1) This was a spirit-crushing loss that demands some form of change.
The postgame locker room was utterly despondent.
Linebacker Terrell Suggs called it the most devastating regular-season defeat in his 15-year career. Safety Tony Jefferson was near tears. A few players made half-hearted comments about looking to the future, but as they processed a third straight year with no playoffs, it was clear that close was nowhere near good enough.
The Ravens talked all season about finishing strong, the very thing they could not do last year, when they lost their last two games to fall out of the AFC playoff race. They seemed primed to do it after reeling off five wins in six games since their bye week and outscoring opponents by a combined 77 points in that stretch.
All they had to do was beat a team they embarrassed in Week 1 and they were headed back to the postseason.
Faced with the exact situation they coveted, the Ravens showed up poorly prepared to play on a bitterly cold New Year’s Eve in Baltimore.
I’m generally suspicious of such blanket statements. But what else do you call it when a top-10 defense gets trampled by a bottom-10 offense on the first drive of the game? When an offense that seemed to find itself in recent weeks manages two first downs in the entire first half?
Yes, they mounted a stirring rally in the second half and seemed on the verge of pulling back from the abyss. But then a defense in which they had invested so heavily could not stop the Bengals on the 4th down-and-12 that defined the season.
Do we put that on head coach John Harbaugh?
For a decade, Harbaugh has shown a rare ability not to lose his grip on difficult seasons. He deserves credit for keeping the train on the tracks this year after the Ravens started 4-5 and appeared utterly lost on offense.
His resume outweighs the Ravens’ performance in this game, and if owner Steve Bisciotti’s past behavior is any guide, Harbaugh will be back in 2018.
It’s just hard to imagine the Ravens coach acting as if everything has been fine the last three seasons.
Harbaugh surprised many people by keeping Marty Mornhinweg as his offensive coordinator after last season. He’ll be ripped to shreds by fans and analysts if he makes the same decision this time around, especially after the Ravens delivered a pitiful offensive effort in the first half Sunday.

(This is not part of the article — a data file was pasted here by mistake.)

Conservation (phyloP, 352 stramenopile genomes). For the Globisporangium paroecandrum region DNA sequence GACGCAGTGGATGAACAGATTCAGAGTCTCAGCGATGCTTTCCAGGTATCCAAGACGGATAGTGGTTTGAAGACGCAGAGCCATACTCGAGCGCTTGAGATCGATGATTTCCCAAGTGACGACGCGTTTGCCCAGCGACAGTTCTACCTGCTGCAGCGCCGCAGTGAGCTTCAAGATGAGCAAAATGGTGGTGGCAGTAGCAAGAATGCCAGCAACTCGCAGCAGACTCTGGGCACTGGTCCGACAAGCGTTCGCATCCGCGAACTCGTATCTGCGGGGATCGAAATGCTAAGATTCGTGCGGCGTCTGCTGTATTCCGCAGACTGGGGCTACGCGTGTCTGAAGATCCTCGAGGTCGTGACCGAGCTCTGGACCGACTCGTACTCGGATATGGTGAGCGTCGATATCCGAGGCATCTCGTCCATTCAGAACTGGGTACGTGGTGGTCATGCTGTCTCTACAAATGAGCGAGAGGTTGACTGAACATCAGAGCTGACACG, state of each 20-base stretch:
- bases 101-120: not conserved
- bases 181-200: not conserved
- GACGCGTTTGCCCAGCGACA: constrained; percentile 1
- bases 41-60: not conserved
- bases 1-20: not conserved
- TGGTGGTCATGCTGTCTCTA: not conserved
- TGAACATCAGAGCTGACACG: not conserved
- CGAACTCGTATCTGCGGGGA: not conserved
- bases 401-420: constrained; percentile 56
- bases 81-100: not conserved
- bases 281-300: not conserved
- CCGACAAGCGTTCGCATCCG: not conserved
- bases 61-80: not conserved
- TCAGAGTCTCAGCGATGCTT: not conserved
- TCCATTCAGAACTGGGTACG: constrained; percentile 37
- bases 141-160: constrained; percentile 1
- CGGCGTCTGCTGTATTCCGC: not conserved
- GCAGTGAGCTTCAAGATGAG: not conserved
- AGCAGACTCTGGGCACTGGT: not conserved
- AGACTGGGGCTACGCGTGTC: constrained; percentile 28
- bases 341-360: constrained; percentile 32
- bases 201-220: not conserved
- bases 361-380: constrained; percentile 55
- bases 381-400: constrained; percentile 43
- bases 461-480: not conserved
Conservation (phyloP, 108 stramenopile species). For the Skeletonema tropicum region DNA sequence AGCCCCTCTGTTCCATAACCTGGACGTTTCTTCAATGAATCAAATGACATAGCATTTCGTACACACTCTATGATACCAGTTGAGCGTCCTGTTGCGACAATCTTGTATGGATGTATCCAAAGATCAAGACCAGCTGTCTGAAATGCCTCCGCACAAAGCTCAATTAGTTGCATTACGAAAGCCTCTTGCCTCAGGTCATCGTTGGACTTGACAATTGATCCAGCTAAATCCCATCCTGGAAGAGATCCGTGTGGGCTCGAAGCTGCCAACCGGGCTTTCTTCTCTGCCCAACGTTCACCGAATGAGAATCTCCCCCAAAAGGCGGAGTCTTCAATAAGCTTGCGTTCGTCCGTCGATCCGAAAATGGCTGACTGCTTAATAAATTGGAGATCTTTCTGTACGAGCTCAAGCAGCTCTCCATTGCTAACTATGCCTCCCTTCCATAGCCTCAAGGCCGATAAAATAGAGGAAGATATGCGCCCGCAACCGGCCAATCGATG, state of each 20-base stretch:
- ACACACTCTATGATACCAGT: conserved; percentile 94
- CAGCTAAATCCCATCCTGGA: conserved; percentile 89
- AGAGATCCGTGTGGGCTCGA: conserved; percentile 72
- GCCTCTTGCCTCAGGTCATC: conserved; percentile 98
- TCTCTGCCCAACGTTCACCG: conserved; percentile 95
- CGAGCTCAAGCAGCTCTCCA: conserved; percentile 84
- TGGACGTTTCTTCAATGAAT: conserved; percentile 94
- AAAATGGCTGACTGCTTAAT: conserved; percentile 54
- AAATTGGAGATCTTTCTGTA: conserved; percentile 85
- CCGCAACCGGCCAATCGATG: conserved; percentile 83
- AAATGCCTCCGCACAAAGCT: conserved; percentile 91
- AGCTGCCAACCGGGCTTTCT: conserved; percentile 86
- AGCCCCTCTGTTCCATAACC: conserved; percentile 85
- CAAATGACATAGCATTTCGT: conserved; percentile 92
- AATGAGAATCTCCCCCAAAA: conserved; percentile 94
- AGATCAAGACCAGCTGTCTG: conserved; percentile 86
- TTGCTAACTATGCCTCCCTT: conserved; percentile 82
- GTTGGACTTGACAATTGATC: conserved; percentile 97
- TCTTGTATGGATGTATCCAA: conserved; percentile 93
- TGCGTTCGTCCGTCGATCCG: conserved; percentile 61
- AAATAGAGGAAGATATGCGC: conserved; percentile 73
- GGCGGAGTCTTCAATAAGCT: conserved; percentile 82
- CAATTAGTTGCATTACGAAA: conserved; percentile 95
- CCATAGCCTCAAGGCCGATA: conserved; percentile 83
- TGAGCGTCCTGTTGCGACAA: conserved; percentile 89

It will also be fascinating to see if the Ravens begin to plan for life after Joe Flacco, who’s contractually locked in as the team’s franchise player next year and probably the year after. Flacco played well down the stretch this season, but his performance in the first half Saturday reminded us how uneven he’s been since 2014.
The Ravens remain stocked with talent on the defensive side, but change could be afoot there as well with reports swirling that coordinator Dean Pees will retire.
We’ll have plenty of time to debate the specifics over the next few weeks. But this was too great a gut punch for the Ravens to avoid an offseason of painful self-examination.
2) The difference between the first-half offense and the second-half offense summed up a schizophrenic season.
The Ravens began the game with an inept half of offense that evoked their worst moments of the season.
Their best receiver, Mike Wallace, dropped two passes in the first quarter. But Flacco also underthrew him on three downfield attempts before halftime.
Beyond that, Flacco misfired on a pair of short throws to an open Alex Collins. He completed just 5 of 19 for an anemic 28 yards in the first half.
Were the wind and frigid temperature to blame?
Flacco didn’t think so. “When you let a good defense off the hook a couple times early, it’s not going to be good for you,” he said.
Beyond the execution troubles, we saw precious little imagination in the team’s game plan. That wouldn’t have been a problem if the basic stuff was clicking, but the Ravens seemed unable to change the narrative as drive after drive faltered.
They finally found a bit of rhythm on their first drive of the second half, only for Flacco to throw behind Chris Moore, who bobbled the ball right into the arms of Bengals cornerback Darqueze Dennard. Eighty-nine yards later, the Ravens were down two touchdowns.
And then just like that, they were fine again.
Flacco completed 20 of 28 for 175 yards and a touchdown in the second half. Collins and Javorius Allen ripped off tough runs. The Ravens rallied to take a late lead.
How do we explain the night-and-day difference in the offense? Harbaugh said he couldn’t analyze it 10 minutes after the game. Flacco said the Ravens didn’t play well enough to win overall. Wallace focused on the spirited comeback.
At least in those immediate moments of disappointment, they didn’t seem to know the answers either.
3) After all their investments on defense, the Ravens ended up right back where they finished 2016.
Linebacker C.J. Mosley summed it up, reflecting on another season that ended with a failed defensive stand.
“It takes us right back to last year,” he said.